Right-wing media figures have been hyping the economic plan that GOP presidential contender Tim Pawlenty presented in a June 7 speech. But economic experts, including prominent conservative economists, have called Pawlenty's plan unrealistic, "a joke," and "patently ridiculous."
Pawlenty Presents Economic Plan In Op-Ed, U. Chicago Speech
Pawlenty: "A Tim Pawlenty Plan For Recovery." In a June 7 op-ed in The Chicago Tribune, Republican presidential candidate Tim Pawlenty outlined his plan for economic growth. From the Tribune:
Let's start with a big, positive goal. Let's grow the economy by 5 percent, instead of an anemic 2 percent.
But just changing business tax rates is not enough. That's because we know most job growth will come from small and medium-size businesses, and their owners are taxed under individual tax rates, not corporate rates. So, pro-job and pro-growth tax reform must include individual tax reform as well.
Five percent economic growth over 10 years would generate $3.8 trillion dollars in new tax revenues. With that, we would reduce projected deficits by 40 percent -- all before we made a single budget cut.
The next part of my plan deals with that other 60 percent.
A balanced federal budget should not just be a political sound bite. As one of 49 governors operating with balanced budget requirements, I balanced every budget in my two terms as governor of Minnesota. I know the only reason the Minnesota legislature ever gave me a balanced budget was because, under Minnesota's Constitution, it had to.
That's why I support a constitutional amendment that not only requires a balanced federal budget, but also caps federal spending as a percentage of our economy, around 18 percent of gross domestic product.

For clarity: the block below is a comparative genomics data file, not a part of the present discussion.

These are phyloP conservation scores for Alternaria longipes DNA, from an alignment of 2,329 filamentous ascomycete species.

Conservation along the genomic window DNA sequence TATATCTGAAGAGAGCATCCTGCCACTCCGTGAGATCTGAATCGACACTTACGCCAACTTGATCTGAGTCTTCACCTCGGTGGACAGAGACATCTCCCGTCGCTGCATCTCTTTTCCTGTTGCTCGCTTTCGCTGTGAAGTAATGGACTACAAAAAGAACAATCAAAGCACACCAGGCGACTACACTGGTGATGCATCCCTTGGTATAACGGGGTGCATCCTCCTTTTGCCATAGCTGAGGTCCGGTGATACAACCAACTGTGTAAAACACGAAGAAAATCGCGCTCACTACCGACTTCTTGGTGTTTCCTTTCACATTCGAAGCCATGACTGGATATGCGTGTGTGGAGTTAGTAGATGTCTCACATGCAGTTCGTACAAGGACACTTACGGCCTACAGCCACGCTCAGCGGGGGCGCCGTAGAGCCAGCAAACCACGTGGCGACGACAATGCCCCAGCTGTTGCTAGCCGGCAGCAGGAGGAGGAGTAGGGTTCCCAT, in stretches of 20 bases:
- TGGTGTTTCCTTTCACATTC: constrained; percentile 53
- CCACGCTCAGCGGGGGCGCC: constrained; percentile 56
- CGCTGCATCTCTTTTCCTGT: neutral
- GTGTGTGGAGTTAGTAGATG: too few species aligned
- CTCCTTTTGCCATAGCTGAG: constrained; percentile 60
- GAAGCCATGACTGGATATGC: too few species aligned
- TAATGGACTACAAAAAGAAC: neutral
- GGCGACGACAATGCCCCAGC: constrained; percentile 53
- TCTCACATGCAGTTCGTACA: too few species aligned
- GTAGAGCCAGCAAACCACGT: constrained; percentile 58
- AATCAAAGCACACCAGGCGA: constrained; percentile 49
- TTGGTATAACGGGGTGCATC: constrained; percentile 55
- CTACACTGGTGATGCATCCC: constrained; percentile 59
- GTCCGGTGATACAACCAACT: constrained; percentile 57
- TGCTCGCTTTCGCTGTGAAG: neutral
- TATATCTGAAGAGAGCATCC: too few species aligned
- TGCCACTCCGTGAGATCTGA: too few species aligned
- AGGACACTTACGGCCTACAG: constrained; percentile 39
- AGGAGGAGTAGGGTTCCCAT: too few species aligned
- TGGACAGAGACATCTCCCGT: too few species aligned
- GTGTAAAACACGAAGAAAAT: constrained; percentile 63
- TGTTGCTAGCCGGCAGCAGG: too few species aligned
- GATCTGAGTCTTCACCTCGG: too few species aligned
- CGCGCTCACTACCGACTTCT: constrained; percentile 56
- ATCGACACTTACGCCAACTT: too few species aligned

But passing a constitutional amendment will take awhile. The crisis that we face requires immediate action. That's why I have proposed capping and block-granting Medicaid to the states, raising the Social Security retirement age for the next generation and slowing the rate of growth in defense spending.
I will also call for Congress to grant the president the temporary and extraordinary authority to freeze spending at current levels, and impound up to 5 percent of federal spending until the budget is balanced.
"Excellent," "Bold," "Reaganesque": Right-Wing Media Praise Pawlenty's Plan
Hewitt: "Pawlenty's Core Message Ought To Be Adopted By Every GOP Candidate And Repeated By Every Advocate For Every Campaign." In a June 7 post to his blog, conservative radio host Hugh Hewitt said of Pawlenty's economic plan as outlined in The Chicago Tribune: "It is an excellent piece, emphasizing as it does the need for economic growth ...The pro-growth agenda contrasts sharply with the agenda of ever-increasing, creeping state control and higher taxes pushed by President Obama. Pawlenty's core message ought to be adopted by every GOP candidate and repeated by every advocate for every campaign." [Hugh Hewitt, 6/7/11]
Fox Nation: "Pawlenty Outlines Bold Reaganesque Supply-Side Tax Cut Plan." In a June 8 post to Fox Nation, a headline linking to a Washington Post article about Pawlenty's speech read, "Pawlenty Outlines Bold Reaganesque Supply-Side Tax Cut Plan." [Fox Nation, 6/8/11]
But Experts, Economists Say Pawlenty's Plan Is "A Joke"
Holtz-Eakin: "Growth Rate Is Not Going To Be 5%...The Market Just Doesn't Support That." In a statement to Talking Points Memo, Douglas Holtz-Eakin, former Congressional Budget Office (CBO) director under George W. Bush, said of Pawlenty's plan:
"The trend growth rate is not going to be 5% in the United States," Douglas Holtz-Eakin, director of the CBO under President Bush and a top GOP advisor, told TPM. "The market just doesn't support that. It just doesn't." [Talking Points Memo, 6/8/11]
Reischauer: "It's Impossible." Robert Reischauer, former CBO director under Presidents George H. W. Bush and Clinton said: "It's impossible ... You get growth because of investment, an increased labor force, a rise in human capital, and innovation. Add all those components together and they don't sum up to 5% given what the labor force is going to be and the investment possibilities are." [Talking Points Memo, 6/8/11]